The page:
Photographers Try to Avoid Staged Moments: 'Political Operatives Use Increasingly Sophisticated Techniques to Give Candidates the Most Favorable Media Exposure Possible'

By Rios, Luis | Nieman Reports, Spring 2004 | Go to article overview

Photographers Try to Avoid Staged Moments: 'Political Operatives Use Increasingly Sophisticated Techniques to Give Candidates the Most Favorable Media Exposure Possible'


Rios, Luis, Nieman Reports


These days it is difficult to find anything but flattering photographs of any Democratic presidential candidate in the newspaper. Hugging babies, kissing grandmas, and flashing the proverbial thumbs up make up the daily collection of photographs filed from the campaign trail. But are these images as spontaneous and genuine as they appear to be?

The answer is no. Political operatives use increasingly sophisticated techniques to give candidates the most favorable media exposure possible. And the result is a lessening of the credibility that newspapers can offer readers in accurately portraying who the candidates are and what their campaigns are about. The ubiquitous "photo-op" images make this problem more transparent and troubling.

Ever since President Ronald Reagan's circle of media advisors set out to transform events into carefully choreographed visual experiences, rarely does any major candidate appear without an advance team having prestaged the location. By the time the candidate arrives with the press photographers, there are strategically placed placards with catchy slogans and either a huge American flag or lots of smaller flags in place, and the effect is amplified by lighting professionals. This preparation makes it nearly impossible to avoid emerging from the event with an image the campaign wants to convey.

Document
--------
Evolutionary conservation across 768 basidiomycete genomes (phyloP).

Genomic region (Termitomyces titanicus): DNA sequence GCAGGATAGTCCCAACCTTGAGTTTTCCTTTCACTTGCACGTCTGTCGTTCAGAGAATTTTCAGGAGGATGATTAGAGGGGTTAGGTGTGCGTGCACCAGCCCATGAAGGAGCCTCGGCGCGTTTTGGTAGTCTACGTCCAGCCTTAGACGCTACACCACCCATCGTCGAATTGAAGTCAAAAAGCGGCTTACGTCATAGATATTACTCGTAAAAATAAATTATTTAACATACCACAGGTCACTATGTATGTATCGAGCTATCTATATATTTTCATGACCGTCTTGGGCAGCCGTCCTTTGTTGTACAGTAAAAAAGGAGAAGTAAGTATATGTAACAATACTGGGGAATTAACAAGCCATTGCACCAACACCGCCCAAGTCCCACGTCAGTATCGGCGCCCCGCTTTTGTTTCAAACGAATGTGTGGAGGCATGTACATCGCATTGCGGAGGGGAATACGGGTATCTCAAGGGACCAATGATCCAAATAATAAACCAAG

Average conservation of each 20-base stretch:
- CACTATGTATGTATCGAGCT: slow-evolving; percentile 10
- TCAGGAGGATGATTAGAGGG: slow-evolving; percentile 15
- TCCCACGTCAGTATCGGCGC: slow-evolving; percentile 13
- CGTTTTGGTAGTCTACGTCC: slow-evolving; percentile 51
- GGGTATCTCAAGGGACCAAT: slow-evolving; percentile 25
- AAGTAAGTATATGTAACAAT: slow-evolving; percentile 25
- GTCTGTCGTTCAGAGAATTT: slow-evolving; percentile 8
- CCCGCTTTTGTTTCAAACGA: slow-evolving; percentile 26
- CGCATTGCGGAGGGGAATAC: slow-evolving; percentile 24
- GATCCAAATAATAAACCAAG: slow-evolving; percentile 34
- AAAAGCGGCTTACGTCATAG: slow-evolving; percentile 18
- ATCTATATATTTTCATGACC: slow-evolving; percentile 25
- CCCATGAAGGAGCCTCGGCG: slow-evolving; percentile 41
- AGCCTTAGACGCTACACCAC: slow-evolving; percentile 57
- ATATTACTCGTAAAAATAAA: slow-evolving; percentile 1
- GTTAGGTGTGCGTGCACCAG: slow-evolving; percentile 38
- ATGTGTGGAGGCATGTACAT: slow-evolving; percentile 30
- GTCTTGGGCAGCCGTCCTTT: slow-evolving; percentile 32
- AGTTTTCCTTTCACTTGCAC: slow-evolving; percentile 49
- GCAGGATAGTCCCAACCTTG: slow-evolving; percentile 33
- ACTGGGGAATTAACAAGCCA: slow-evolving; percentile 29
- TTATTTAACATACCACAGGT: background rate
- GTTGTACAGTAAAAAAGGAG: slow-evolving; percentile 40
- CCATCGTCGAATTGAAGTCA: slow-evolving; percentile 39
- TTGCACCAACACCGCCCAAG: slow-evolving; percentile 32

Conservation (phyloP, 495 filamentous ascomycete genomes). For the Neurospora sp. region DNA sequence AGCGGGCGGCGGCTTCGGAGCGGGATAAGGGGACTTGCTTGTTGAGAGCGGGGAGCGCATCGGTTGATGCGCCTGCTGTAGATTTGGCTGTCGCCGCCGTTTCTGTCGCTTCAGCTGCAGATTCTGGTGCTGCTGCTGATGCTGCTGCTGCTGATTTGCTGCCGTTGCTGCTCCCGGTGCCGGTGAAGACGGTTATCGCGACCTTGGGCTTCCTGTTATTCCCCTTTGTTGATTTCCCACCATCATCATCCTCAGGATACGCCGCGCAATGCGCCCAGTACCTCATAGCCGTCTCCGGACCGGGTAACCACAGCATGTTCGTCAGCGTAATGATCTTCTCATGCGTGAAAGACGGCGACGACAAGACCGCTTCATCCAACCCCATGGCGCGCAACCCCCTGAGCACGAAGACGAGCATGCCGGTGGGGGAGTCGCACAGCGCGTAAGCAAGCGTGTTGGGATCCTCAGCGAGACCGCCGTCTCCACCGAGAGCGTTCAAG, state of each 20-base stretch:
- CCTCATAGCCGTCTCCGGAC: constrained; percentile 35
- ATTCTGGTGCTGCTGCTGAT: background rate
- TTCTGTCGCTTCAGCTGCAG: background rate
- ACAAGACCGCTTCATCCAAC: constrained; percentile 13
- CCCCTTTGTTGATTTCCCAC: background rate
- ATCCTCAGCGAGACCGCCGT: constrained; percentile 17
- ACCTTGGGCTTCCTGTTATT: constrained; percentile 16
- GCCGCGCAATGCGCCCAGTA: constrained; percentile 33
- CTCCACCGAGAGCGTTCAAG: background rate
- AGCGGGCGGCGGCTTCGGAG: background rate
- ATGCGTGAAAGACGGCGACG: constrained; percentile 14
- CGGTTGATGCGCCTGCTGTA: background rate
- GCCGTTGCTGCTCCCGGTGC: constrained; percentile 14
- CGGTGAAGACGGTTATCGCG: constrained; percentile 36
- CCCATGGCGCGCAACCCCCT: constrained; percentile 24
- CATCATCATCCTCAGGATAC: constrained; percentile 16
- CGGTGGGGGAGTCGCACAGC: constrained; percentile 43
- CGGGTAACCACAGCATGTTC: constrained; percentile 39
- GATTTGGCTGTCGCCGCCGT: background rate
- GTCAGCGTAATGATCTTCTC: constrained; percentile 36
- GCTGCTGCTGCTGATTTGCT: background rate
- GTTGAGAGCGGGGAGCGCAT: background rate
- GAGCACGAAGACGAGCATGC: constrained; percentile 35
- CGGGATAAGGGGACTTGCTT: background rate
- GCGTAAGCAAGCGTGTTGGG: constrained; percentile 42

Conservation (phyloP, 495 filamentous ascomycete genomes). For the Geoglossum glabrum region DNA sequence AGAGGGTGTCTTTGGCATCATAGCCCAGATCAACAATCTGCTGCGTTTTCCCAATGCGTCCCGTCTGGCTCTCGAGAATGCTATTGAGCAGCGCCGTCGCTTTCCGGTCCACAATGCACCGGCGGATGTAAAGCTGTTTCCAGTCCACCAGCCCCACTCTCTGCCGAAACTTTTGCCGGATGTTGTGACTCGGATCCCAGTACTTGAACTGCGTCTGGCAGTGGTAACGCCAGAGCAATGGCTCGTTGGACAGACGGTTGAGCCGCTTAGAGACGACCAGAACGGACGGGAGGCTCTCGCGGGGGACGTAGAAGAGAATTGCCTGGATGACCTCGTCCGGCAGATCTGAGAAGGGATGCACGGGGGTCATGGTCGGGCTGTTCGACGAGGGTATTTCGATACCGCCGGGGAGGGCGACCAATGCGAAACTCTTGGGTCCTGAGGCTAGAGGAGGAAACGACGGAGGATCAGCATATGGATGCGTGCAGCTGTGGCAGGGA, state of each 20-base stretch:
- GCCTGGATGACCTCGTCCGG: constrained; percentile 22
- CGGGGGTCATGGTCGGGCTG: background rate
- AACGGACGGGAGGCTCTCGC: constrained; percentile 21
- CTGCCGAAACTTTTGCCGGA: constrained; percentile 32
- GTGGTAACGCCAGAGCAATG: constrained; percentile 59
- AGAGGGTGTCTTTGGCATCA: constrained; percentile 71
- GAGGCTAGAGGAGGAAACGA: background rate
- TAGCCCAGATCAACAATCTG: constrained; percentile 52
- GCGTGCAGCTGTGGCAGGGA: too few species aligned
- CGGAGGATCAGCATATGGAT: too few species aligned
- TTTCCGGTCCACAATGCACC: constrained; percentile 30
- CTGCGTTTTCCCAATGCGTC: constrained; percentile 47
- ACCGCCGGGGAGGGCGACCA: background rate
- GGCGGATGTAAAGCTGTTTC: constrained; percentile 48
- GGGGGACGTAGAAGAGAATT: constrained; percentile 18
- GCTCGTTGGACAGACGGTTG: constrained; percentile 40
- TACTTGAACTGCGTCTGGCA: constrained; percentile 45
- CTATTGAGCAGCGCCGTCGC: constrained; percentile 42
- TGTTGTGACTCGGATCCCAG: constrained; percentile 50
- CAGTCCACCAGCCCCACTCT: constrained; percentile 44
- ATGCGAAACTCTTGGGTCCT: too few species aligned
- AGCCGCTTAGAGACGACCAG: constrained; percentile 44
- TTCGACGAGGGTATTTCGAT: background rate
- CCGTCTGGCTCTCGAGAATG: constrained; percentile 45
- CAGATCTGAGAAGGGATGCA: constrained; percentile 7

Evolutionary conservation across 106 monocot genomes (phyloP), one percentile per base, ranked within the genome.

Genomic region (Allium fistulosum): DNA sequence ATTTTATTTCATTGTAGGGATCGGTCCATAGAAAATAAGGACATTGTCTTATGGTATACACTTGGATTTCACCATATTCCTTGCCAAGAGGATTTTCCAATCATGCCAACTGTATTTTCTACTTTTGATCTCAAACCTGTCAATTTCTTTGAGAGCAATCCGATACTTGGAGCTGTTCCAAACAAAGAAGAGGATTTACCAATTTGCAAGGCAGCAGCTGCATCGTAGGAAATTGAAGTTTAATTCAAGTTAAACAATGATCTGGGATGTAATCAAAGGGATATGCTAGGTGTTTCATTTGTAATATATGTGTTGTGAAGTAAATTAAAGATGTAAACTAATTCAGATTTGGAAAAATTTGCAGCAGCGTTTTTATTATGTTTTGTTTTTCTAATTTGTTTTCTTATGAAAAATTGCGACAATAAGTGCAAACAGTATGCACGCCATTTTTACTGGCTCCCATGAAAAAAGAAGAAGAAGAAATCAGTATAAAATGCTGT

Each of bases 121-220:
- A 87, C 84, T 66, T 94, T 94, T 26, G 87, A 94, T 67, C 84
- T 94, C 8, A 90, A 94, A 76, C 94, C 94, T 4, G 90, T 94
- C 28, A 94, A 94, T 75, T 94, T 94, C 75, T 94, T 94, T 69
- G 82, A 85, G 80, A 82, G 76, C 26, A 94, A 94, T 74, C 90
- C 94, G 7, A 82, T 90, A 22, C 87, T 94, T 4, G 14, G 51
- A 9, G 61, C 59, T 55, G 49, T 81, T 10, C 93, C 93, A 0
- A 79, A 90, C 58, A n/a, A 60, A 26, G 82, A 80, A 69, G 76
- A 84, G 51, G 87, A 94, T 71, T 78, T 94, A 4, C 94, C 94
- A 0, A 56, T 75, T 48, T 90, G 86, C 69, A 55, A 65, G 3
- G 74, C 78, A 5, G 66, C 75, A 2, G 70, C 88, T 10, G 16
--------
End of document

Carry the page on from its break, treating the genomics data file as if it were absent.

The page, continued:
In most cases, campaign handlers are there to advise photographers about what the "throw," or the distance from their shooting positions to the candidate, will be. Handlers have even told photographers before they get to their assigned spot how long of a lens will be necessary from that position. In some cases, certain photographers are granted predetermined, strategic positions away from the pen where other photographers are stationed.

In fairness, candidates do make impromptu stops and visits in the frenzy of the daily campaign. And these spontaneous moments, these candid slices of life, make for better documentary photographs. But at the end of a reporting day, when most newspaper editors need to make decisions about what the paper's political coverage is going to look like, these more candid pictures usually don't win out over the more elaborate, well-crafted photo op from a scheduled campaign stop where a speech was made or a major rally held.

The impact that news photography has on readers is as vital to a newspaper's mission as are the words its reporters write. When editors make decisions day after day to publish photographs that are conspicuously photo ops, over time they send a message to readers about the kind of images they think worthy of publication. Such a cavalier approach to the photo editing process strikes at the integrity of the newspaper.

The Photo-Op Dilemma

Of course, there will be days when the only photograph relevant to the news story of the day is limited to a photo op. Then the decision isn't difficult. "If it is the only photo you have, you go with it," said Joe Elbert, assistant managing editor/photography at The Washington Post. "However, the burden is on us [as editors] to be more discriminating about the photo selection." Yet as Elbert acknowledged, the constant deadline pressures and daily demands on photo editors to produce relevant, newsworthy images can leave little or no time for meaningful discussions regarding the photographs' impact on readers. Elbert refuses to publish photographs from staged events; the Post does not have a full-time White House photographer and covers the White House only when heads of state visit Washington. Elbert said that the newspaper mostly relies on the major news services to determine what it will use in its daily campaign photo coverage.

There is one question that at some time most newspapers will have to deal with: How does a photo editor--or more importantly, a newspaper--address the ethical dilemma presented by a "must have" photograph when the editor knows it is nothing more than a "photo op" that puts the candidate in a favorable light? …

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